Im Focus: Robots as 'pump attendants': TU Graz develops robot-controlled rapid charging system for e-vehicles

Researchers from TU Graz and their industry partners have unveiled a world first: the prototype of a robot-controlled, high-speed combined charging system (CCS) for electric vehicles that enables series charging of cars in various parking positions.

Global demand for electric vehicles is forecast to rise sharply: by 2025, the number of new vehicle registrations is expected to reach 25 million per year....

Im Focus: The “TRiC” to folding actin

Proteins must be folded correctly to fulfill their molecular functions in cells. Molecular assistants called chaperones help proteins exploit their inbuilt folding potential and reach the correct three-dimensional structure. Researchers at the Max Planck Institute of Biochemistry (MPIB) have demonstrated that actin, the most abundant protein in higher developed cells, does not have the inbuilt potential to fold and instead requires special assistance to fold into its active state. The chaperone TRiC uses a previously undescribed mechanism to perform actin folding. The study was recently published in the journal Cell.

Actin is the most abundant protein in highly developed cells and has diverse functions in processes like cell stabilization, cell division and muscle...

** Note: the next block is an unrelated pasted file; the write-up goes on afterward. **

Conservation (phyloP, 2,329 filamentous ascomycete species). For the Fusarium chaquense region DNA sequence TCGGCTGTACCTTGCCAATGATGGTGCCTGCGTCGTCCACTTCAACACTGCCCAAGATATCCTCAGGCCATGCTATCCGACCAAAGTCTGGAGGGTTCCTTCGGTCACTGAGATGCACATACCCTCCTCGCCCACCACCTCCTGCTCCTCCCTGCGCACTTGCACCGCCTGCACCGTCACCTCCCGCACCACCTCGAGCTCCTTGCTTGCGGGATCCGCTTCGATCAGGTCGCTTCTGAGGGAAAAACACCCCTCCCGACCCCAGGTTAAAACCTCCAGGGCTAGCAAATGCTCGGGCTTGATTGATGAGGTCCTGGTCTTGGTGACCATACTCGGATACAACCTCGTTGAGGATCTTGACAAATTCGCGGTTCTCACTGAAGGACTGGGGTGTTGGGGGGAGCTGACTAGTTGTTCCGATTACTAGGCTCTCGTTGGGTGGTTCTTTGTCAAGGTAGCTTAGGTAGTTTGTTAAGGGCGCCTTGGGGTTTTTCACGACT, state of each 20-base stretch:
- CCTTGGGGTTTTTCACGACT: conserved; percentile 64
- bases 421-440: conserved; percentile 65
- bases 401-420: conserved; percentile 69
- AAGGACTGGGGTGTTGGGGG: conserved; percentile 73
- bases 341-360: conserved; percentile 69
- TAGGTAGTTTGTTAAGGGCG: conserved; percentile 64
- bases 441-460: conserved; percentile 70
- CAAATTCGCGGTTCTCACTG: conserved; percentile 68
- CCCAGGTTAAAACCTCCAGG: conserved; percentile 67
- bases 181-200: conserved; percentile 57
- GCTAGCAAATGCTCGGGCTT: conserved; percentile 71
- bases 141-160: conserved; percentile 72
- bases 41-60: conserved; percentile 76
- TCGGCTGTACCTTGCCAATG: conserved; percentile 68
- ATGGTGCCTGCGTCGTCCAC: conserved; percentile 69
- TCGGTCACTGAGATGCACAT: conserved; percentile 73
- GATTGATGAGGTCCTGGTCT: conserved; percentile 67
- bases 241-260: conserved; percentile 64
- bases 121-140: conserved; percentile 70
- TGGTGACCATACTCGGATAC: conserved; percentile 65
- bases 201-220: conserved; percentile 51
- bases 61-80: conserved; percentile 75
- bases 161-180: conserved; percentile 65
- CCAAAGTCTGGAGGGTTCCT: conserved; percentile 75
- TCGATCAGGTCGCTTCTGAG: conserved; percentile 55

All Focus news of the innovation-report >>>

Anzeige

Anzeige

VideoLinks
Industry & Economy
Event News

LaserForum 2018 deals with 3D production of components

17.08.2018 | Event News

Within reach of the Universe

08.08.2018 | Event News

A journey through the history of microscopy – new exhibition opens at the MDC

27.07.2018 | Event News

 
Latest News

Smallest transistor worldwide switches current with a single atom in solid electrolyte

17.08.2018 | Physics and Astronomy

Robots as Tools and Partners in Rehabilitation

17.08.2018 | Information Technology

Climate Impact Research in Hannover: Small Plants against Large Waves

17.08.2018 | Life Sciences

VideoLinks
Science & Research
Overview of more VideoLinks >>>